When it was suggested that the vision for the technology platform had come five or ten years too late to reverse these trends, however, Mr Busquin disagreed: 'We are not starting from scratch. Much research is already being carried out under the 'Food safety' priority and through the ERA-NET project on plant genomics, but we do need to make an effort to stimulate research in this area.'

Dr Indridi Benediktsson was one of the Commission's representatives in the group that drew up the vision paper, and CORDIS News asked him whether he agreed with this assessment. 'I think the technology platform comes at just the right time, because we now have the necessary legislative framework in place, the required political will, and the support of the biotechnology and research sectors.'

All of those present were at pains to make clear that this is not a vision to promote genetically modified organisms, though GMOs would not be excluded from the agenda. They also stressed that the concerns and views of consumers would be heard in the process through the participation of consumer organisations in the platform.

However, the Commissioner was asked why no anti-GM lobbies had been included in the platform to reflect a view shared by many Europeans. 'This platform is for R&D stakeholders, and therefore we are not obliged to invite those who don't have expertise in research. The Commission will continue to consult with NGOs [non-governmental organisations] and environmental organisations, but those who wish to achieve progress in this area must be free to work together.'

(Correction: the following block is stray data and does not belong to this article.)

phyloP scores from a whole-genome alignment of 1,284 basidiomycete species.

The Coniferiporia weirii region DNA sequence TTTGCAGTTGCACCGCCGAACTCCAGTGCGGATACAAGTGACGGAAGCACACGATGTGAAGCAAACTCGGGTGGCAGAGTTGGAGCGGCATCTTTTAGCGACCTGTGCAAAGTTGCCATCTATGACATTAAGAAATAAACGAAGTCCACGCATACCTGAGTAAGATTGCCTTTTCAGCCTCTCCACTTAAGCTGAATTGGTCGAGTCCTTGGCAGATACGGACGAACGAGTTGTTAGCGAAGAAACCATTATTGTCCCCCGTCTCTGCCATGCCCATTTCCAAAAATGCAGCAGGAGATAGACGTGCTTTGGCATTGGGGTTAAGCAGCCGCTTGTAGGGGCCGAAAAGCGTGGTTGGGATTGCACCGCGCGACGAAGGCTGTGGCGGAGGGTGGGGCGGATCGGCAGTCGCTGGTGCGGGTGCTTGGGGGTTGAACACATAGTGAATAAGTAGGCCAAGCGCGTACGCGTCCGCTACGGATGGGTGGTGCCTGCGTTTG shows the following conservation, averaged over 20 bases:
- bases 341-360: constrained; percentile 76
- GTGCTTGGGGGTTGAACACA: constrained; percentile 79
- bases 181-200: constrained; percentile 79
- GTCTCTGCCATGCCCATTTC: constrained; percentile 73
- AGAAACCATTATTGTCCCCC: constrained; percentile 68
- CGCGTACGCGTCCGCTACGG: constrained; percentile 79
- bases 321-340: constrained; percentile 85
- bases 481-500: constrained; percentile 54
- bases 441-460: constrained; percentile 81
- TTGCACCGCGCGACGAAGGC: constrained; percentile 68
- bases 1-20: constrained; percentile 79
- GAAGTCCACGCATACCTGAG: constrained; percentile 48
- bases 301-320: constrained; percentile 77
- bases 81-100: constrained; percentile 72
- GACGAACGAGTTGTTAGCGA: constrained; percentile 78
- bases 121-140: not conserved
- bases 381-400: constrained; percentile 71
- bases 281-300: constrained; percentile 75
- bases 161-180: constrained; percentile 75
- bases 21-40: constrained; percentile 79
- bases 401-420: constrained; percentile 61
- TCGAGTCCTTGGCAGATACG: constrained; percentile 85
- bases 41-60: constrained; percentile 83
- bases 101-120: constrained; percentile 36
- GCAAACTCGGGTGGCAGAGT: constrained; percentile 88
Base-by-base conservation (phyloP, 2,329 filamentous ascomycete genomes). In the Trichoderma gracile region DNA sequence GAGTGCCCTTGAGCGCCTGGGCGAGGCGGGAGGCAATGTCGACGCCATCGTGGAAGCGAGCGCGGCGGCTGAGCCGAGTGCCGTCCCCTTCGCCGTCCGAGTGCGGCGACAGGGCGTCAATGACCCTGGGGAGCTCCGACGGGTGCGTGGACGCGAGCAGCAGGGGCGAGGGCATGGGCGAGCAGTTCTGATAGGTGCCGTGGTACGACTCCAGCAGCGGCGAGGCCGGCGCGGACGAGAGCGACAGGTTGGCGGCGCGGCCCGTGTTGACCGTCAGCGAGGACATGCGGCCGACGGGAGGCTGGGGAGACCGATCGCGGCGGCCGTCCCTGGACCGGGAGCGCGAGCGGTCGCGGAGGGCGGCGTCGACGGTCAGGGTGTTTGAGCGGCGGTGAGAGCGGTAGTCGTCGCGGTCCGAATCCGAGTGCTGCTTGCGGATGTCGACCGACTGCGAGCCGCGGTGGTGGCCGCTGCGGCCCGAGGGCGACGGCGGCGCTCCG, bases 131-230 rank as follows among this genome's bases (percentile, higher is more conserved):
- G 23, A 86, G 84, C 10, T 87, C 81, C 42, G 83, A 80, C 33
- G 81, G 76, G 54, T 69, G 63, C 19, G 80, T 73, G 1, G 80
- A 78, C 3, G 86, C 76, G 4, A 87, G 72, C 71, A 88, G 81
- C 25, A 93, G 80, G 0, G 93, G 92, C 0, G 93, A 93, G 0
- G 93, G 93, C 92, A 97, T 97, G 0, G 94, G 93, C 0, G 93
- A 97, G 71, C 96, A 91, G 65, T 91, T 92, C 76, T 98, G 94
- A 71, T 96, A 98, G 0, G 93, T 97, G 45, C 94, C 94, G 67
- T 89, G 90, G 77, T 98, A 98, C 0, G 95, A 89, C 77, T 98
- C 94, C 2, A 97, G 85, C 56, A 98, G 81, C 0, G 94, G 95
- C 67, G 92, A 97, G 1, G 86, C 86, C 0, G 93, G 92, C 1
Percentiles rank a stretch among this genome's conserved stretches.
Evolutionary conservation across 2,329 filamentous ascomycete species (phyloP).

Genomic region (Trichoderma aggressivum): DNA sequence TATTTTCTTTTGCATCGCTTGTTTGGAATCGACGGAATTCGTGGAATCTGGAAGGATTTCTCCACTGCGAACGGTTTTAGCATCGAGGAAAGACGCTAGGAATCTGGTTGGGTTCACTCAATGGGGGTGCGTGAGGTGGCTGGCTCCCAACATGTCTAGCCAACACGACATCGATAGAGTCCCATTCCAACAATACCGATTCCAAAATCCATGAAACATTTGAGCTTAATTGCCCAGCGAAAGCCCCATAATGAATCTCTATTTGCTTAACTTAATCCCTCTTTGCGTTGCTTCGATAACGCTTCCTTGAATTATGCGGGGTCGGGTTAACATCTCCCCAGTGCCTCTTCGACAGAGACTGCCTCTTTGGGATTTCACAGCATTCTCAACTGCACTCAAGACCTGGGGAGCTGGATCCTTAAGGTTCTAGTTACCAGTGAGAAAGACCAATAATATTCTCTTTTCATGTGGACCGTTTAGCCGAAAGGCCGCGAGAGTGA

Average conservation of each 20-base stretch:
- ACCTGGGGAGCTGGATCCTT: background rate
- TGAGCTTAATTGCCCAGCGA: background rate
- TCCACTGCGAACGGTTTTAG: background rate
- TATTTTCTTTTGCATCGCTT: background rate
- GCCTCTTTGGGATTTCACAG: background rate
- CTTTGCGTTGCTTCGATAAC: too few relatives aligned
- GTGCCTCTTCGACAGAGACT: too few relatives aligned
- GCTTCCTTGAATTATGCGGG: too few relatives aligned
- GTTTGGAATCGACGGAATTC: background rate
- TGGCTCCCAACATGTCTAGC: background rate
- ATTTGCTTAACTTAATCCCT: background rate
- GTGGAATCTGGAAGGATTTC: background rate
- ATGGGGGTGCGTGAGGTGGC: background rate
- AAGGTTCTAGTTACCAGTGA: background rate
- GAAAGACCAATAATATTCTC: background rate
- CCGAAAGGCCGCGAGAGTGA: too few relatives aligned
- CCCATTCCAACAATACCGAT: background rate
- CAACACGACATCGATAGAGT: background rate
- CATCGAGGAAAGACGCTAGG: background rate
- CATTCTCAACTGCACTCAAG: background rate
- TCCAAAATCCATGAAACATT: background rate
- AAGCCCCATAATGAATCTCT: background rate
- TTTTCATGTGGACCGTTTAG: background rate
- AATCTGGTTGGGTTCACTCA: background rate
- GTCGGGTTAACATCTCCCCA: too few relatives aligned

Mr Busquin added that Europe has the strictest legislative regime in the world when it comes to GMOs, and that consumers would always be able to make the choice between GM and conventional foods through the EU's new labelling system.

Europe's vision for plant biotechnology was also welcomed by Professor Mohamed Hassan, executive director of the third world academy of sciences. He said that increased partnership with Europe would offer developing countries, particularly in Africa, the opportunity to build their capacity in this sector. 'Many countries are doing very little in this area as they don't have the scientific capacity to make a judgement about the technology themselves.' He argued that by equipping them with the resources to carry out the labour and time intensive practice of genetic sequencing, for instance, developing countries could build their scientific infrastructure and make a contribution to the global research effort. 'Let us not forget that the majority of the world's plant biodiversity is located in some of the poorest countries,' concluded Professor Hassan.

Armed with a vision of the challenges and milestones that lay ahead, the Commission hopes that the plant biotechnology industry in Europe now has the basis it needs to secure its future competitiveness.

To read the vision document, please consult the following web address:
http:/// htm

To find out more about the Commission's biotechnology activities, please visit:

CORDIS RTD-NEWS / © European Communities
Item source: EN_RCN_ID:22239